NARACOORTE’S annual first cross ewe sale has set a new Australian record of $402 for the popular Border Leicester-Merino prime lamb mothers.
The strength of the sale was illustrated by all agency averages coming over $350 and the yarding of 17,620 1.5 year-olds averaging $358.26.
With the agencies mustering strong support for their runs, Southern Australian Livestock auctioneer Mat MacDonald yesterday topped them all with $402 for 100 August 2018 drop Lockhaven ewes from Mundulla breeders David and Brody Lock.
The big even ewes sold to SAL client and Kongorong producer Ken Atkin who said he had sold lambs for an average of $195 and was expecting his cast for age ewes to make about $180-$190.
“You’ve got to have them – it is no good buying ewes that aren’t good enough, because you are going to have them for eight years.
“If you get it right, you will be way ahead,” he said.
Lockhaven’s SAL agent Craig Lewis said the $402 sale was a national record and he expected the sale average to be in the mid to high $300s.
The $402 price easily exceeded the previous saleyard record of $386 paid for Coolawang ewes last year and was one of three lines in the strong sale that made $400 or more. Mr Atkin’s agent Dave Fraser, SAL Mt Gambier, also paid $400 for 138 Scullion Farming ewes and $390 for 200 June/July drop ewes from D.L and K.L. Brine.
TDC set the scene with $384 on first sale
The Naracoorte sale started strongly with Thomas De Garis & Clarkson client Bimbimbie Proprietors setting the scene with 180 April/May 2018 drop ewes making $384 with a Landmark Naracoorte client and the rest of TDC’s run making mostly $318-$376, with only one pen under $300. TDC sold 1224 1.5 year-olds for an average of $364.90. TDC director Darren Maney said it was good to see the ewes make what they are worth, with the sheep meat returns “on the board” to underpin the ewe rates.
“Yesterday we sold ewes in Hamilton for $228 and had hook results for lambs come back at $230, and they are from people who go to Naracoorte every year and buy the top ewes.
“I just felt the quality of the yarding throughout was simply outstanding,” he said.
“I don’t think I’ve witnessed a more solid sale from start to finish.”
Elders’ Coolawang ewes sell for $392-$398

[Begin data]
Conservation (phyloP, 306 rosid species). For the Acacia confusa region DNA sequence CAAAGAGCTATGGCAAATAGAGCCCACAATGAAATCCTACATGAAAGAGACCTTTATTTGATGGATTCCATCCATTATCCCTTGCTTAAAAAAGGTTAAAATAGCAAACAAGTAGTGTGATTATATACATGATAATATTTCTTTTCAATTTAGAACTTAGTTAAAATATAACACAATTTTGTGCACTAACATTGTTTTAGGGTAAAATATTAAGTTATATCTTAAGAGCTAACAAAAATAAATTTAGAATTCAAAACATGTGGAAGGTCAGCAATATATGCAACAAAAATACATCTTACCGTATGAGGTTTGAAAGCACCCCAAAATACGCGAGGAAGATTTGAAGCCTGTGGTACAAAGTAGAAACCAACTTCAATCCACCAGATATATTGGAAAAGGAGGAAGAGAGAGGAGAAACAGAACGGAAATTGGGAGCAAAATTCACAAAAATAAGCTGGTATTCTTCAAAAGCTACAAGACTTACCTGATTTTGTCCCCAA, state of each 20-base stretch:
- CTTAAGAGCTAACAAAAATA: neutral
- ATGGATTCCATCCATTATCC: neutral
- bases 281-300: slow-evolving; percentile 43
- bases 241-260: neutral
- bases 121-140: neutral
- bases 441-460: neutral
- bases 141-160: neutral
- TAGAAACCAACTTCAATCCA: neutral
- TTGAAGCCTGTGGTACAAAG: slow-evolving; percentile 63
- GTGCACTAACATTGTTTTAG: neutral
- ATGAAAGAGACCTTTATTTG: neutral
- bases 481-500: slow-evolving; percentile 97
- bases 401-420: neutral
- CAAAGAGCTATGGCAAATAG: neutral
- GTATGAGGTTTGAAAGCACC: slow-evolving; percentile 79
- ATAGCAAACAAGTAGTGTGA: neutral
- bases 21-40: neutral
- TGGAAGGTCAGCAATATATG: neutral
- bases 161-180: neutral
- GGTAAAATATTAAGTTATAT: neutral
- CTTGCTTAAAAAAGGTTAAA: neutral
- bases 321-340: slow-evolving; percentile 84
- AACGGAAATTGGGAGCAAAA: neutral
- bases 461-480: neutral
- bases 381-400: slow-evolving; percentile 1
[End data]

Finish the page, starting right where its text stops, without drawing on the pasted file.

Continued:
Elders started their run with 121 of Coolawang’s June 2018 drop ewes making $398, followed by another line of 201 for the same price, a third line of 210 that sold for $392, and a fourth run of 145 ewes for $398. The rest of the Elders ewes sold mostly from $318-$370.
Ewe rates expected to drive buyers to ewe lambs
Landmark’s run peaked at $390 for 110 May 2018 drop ewes from Rushmore Run Proprietors, and the remainder sold from $336-$370, leaving the large expectant crowd waiting for the $400 barrier to be breached. Landmark sold 734 1.5 year-old ewes for an average of $362.07.
Landmark Naracoorte manager Richard Jennings said it was an outstanding sale and it was driven by the mutton and lamb prices.
“It was a credit to everyone and the breeders, and the vendor bred sheep were especially outstanding.”
He believed the young ewe rates will push a lot of restockers into the first cross ewe lamb sale at Naracoorte on November 21.
PPH&S was first to achieve $400 bid
Pinkerton Palm Hamlyn and Steen auctioneer Josh Manser came close to the $400 mark with $398 for Mentara Park’s 252 May/June 2018 drop ewes, but then hit it for the Deepwater Trust’s 201 June/July 2018 drop ewes bought by John Chay & Co agent Owen Merrett, for Kim, Rosie and Jack Skeer of Thornlea.
Mr Manser also sold a cut of 350 Scullion Farming ewes for $398 and Mr Atkin stepped in to pay $400 for the remaining 138 in the line. The rest of the big PPH&S offering ranged mostly from $308 to $394, with only a few pens under $300. PPH&S averaged $356.22 for 10,424 1.5 year-olds. They also 523 3.5-4.5 year-old proven first cross ewes for an average of $285.37.
PPH&S director Robin Steen said the increase in first cross breeders getting their breeding and feeding right was shown in the quality of the yarding, and surprisingly this year’s average was only about $16 above last year’s result.
“If you put that into perspective with the price of your ewe and your lamb, it is still not over the top — it’s just that barrier of $400.
“This job in my opinion, and I might be totally wrong, I’ve been wrong plenty of times before, but this (lamb) job is going to good for 5-10 years,” he said.
“We’re just going to have those little valleys (in price) because of volume.”
Market dynamics dictating ewe prices
Elders sold about 4614 ewes for an average of $357.89 and Elders Naracoorte manager Tom Dennis said the sale was above expectations, but in line with current market conditions.
“Where the cull for age sheep job and where the lamb job is, that’s what a 1.5 year-old first cross ewe should make.
“It is just market dynamics,” he said.
“Everyone has got $200 for their second cross lambs, they are getting $160-$170 for their old ewes, $40 for their wool, that’s around $390, so that’s where we are at.”
The total Naracoorte ewe yarding was more than 5000 below last year — 22,753 (including older ewes) in 2018 vs 18,153 yesterday — and Mr Steen said this was due to the breeding of more composite ewes, although he said some breeders are returning to first cross ewes “to breed a better composite”.
“You’ve got to have length and a good ewe to get (lamb) weight.”
The Naracoorte sale followed the equally strong Rodwell’s Edenhope first cross sale that morning, where 149 August/September drop 2018 ewes from Mt Yulong sold for $388 and 104 April/May 2019 drop August shorn ewe lambs from S. & N. Dearden made $340.